Dell scapegoats Windows 8 -- again
- 03 June, 2013 10:15
Dell has once again thrown Windows 8 under the bus, saying the unpopular operating system contributed to a decline in its PC-related revenue during the quarter that ended May 3.
"Windows 8 has been... not necessarily the catalyst to drive accelerated growth that we had hoped it would be," said Dell CFO Brian Gladden in a recent conference call with Wall Street analysts to discuss the company's quarterly financial performance.
It was the second time that Dell has tried to explain away lackluster sales figures by pointing a finger at Windows 8.
In March, Dell said the operating system was to blame for its financial woes in documents filed with the U.S. Securities and Exchange Commission as part of CEO Michael Dell's effort to take the company private.
In its latest quarterly report, Dell said revenue from sales of PCs, third-party software and peripherals -- what the company collectively calls end-user computing -- was down 9% from the same period a year earlier. Desktop revenue was off 2%, and revenue from what Dell dubs "mobility," or notebooks and tablets, was down 16%.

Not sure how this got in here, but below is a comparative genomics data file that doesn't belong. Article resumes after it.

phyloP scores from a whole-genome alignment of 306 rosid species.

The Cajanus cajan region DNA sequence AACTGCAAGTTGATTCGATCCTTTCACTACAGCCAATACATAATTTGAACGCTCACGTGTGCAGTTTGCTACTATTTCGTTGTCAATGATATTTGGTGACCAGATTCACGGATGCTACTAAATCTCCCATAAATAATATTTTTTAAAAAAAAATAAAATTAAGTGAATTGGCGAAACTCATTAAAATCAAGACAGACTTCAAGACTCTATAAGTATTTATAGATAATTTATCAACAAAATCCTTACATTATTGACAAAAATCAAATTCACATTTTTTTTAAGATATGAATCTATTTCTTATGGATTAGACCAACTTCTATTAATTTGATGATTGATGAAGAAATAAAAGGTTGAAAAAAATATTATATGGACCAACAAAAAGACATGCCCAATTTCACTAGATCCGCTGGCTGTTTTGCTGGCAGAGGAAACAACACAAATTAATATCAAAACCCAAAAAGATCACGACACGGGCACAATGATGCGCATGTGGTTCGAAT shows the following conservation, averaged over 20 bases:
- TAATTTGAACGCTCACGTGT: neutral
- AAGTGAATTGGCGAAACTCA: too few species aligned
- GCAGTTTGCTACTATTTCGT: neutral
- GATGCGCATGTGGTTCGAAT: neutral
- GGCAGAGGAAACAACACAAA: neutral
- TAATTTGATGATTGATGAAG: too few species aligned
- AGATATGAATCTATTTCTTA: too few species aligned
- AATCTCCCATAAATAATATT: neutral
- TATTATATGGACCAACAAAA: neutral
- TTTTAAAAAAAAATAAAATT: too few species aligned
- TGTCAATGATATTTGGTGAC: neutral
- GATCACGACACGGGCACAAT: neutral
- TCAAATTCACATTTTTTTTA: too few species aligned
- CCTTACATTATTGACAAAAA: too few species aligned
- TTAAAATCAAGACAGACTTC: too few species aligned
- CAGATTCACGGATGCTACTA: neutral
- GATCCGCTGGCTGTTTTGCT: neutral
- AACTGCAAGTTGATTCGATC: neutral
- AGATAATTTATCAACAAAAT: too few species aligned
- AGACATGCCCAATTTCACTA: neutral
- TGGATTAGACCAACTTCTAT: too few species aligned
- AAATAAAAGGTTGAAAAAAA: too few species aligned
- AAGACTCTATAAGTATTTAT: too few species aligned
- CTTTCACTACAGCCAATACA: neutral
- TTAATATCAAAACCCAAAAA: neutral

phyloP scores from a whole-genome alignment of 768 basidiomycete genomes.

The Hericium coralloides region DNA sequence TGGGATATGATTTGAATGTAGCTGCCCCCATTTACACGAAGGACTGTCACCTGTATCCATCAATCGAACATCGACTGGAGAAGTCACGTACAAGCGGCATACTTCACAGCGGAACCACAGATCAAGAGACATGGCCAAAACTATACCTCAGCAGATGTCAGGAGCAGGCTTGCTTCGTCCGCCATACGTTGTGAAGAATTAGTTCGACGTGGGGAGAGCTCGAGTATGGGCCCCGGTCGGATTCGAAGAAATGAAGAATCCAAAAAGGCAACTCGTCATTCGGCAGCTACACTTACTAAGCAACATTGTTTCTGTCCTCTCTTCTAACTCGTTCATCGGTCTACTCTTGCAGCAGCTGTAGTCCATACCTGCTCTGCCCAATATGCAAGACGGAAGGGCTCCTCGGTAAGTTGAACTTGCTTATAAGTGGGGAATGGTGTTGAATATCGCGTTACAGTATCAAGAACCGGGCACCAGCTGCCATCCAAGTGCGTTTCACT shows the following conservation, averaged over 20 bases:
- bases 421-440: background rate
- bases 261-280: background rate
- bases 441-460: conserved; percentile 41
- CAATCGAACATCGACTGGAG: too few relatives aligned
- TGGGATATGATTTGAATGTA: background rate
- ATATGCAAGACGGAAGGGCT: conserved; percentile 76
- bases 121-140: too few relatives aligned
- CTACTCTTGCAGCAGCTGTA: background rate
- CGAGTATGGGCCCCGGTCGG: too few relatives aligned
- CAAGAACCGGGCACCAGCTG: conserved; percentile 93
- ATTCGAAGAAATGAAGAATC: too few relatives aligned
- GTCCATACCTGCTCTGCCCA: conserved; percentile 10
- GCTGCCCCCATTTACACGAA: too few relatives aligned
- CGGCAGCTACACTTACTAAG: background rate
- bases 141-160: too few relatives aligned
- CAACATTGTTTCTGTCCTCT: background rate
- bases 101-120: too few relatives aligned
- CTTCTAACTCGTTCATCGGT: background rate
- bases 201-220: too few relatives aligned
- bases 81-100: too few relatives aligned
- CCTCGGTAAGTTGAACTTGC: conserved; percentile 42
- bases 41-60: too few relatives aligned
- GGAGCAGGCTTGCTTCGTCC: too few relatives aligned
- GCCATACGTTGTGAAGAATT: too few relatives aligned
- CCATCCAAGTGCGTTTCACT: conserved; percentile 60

But with a Windows 8 update expected to launch in October Gladden said he has hope that sales will improve later in the year.
And given the fact that, by Microsoft's estimate, one-third of enterprise computers still run Windows XP, Gladden also cited upgrades to Windows 7 as a ray of hope. "It's driving a refresh cycle," he said.
But Brian Marshall, an analyst at ISI Group, said in a note to clients that PC shipments could decline as much as 10% to 20% over the next three to five years before stabilizing.
Nonetheless, Dell has previously said that it won't abandon Windows 8 or Microsoft's tablet-oriented offshoot, Windows RT, and Gladden reiterated that support, saying, "It's really up to us to create that opportunity and that ecosystem to drive that growth going forward."
This version of this story was originally published in Computerworld's print edition. It was adapted from an article that appeared earlier on Computerworld.com.
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